Review: Cutie and the Boxer
Are the sacrifices involved in making great art worthwhile? That's one of the questions posed by Cutie and the Boxer, the debut documentary from Zachary Heinzerling about two artists and how they work ... and how they live together as husband and wife, as they've done for nearly 40 years.
Ushio Shinohara is an internationally acclaimed artist whose "boxing" paintings and motorcycle-themed sculptures were considered an integral part of the Pop Art influence in Japan in the 1960s. Now it's the 2010s, and Ushio has been living in New York since at least 1970 -- that's when he met his wife, Noriko an aspiring artist more than 20 years his junior. Ushio has just turned 80, and the couple are living with their son in a small New York apartment that has seen better days, trying to figure out how to pay the rent and utilities.
The documentary doesn't rely on spoken or written narration to get us up to speed. The audience has to pay attention and learn who these people are, and where, and when, from watching them onscreen. This draws us closer into the lives of the Shinoharas.
As the documentary progresses, we watch both artists struggle with their work -- both from an artistic point of view, and as a way to earn the money they need. Ushio is the more fiery personality and the better-known artist, but the real creative joy I found in the film is watching Noriko's talent bloom.
Noriko is drawing a narrative based on her early relationship with Ushio, featuring two characters: Cutie and Bullie. The filmmakers animate her illustrations to recount the couple's history, which is often rocky and even violent. At the same time, the Cutie artwork is giving Noriko strength in many ways.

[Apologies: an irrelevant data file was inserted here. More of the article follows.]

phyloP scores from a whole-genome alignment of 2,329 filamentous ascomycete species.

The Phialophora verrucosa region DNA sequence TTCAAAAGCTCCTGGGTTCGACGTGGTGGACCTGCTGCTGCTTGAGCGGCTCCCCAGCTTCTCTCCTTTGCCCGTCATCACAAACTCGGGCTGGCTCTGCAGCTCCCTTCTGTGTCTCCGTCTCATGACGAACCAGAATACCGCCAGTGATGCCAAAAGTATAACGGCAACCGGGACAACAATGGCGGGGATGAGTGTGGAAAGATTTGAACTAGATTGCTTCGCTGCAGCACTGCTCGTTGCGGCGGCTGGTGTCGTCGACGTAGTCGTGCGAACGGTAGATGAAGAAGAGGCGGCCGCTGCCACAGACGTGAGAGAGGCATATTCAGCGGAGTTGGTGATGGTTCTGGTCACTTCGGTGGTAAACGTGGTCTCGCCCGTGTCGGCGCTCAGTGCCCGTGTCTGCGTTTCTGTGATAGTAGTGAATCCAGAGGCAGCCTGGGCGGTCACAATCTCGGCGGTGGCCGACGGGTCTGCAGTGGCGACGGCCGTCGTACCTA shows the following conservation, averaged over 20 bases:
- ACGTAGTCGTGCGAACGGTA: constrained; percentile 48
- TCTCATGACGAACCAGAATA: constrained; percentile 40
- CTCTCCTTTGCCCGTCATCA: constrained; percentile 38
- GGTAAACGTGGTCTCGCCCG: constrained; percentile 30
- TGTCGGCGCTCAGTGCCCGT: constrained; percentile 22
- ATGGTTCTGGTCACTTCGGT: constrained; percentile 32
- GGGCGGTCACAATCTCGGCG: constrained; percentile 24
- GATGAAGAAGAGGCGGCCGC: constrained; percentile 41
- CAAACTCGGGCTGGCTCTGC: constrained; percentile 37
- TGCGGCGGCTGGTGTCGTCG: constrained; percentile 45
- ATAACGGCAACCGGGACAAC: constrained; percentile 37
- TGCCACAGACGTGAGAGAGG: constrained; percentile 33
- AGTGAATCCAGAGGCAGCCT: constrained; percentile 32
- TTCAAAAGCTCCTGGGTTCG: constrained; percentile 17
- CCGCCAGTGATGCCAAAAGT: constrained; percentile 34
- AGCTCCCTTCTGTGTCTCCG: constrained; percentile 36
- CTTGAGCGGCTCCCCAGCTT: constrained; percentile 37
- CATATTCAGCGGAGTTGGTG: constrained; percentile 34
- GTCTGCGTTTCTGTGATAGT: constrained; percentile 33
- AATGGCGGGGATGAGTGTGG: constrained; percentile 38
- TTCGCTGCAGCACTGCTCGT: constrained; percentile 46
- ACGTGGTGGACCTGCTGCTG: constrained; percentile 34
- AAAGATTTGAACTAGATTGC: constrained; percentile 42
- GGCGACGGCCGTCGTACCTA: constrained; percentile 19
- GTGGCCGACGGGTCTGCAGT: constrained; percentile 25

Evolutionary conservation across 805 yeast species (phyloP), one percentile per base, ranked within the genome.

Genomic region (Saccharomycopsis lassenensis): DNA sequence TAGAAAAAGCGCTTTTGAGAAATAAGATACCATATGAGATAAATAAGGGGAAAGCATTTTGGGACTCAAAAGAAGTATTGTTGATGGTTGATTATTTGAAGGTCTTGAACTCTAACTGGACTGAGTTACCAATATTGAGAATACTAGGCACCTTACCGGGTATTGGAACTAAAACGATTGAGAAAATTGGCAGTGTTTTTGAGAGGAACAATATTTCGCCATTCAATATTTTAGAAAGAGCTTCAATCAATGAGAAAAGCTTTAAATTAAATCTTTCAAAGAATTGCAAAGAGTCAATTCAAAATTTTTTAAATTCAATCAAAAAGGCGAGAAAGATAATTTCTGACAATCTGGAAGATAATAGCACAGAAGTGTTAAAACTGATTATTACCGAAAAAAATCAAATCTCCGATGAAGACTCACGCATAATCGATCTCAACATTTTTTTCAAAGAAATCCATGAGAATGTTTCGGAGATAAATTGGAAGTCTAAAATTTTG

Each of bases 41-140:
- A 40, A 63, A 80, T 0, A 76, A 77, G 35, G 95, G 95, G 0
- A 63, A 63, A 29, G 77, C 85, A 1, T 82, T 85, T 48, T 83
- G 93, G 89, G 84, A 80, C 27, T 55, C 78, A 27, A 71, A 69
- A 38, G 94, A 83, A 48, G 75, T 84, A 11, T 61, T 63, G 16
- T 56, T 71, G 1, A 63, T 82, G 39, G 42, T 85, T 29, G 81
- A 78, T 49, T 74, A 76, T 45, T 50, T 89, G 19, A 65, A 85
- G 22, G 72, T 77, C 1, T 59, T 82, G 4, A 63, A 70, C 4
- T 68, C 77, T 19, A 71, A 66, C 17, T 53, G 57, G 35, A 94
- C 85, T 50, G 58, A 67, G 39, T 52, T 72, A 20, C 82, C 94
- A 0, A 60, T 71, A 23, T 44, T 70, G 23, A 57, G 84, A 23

"The average one has to support the genius," Ushio says at the beginning of the film, when Noriko is assisting him with one of his boxing paintings. Cutie and the Boxer shows us that Noriko is far from average in many ways -- by the last scene of the film, a different dynamic prevails. Two art shows are covered in the movie, and lets the audience compare the changes in Noriko and Ushio's behavior between the two.
All I know about the Shinoharas, I learned from Cutie and the Boxer, so I have no idea how accurate a portrayal it is of the artists. Heinzerling manages to paint us his own picture, figuratively speaking, of a long-married couple and their often-prickly relationship dynamic, and how it works for them ... and it does seem to work for them, both emotionally and artistically.
The documentary unobtrusively and effectively lets us see how passion -- for better or worse -- affects art. You don't need to be an artist yourself -- or a spouse -- to find the portrayals in Cutie and the Boxer compelling.
Austin connections: Heinzerling is a graduate of The University of Texas in Austin.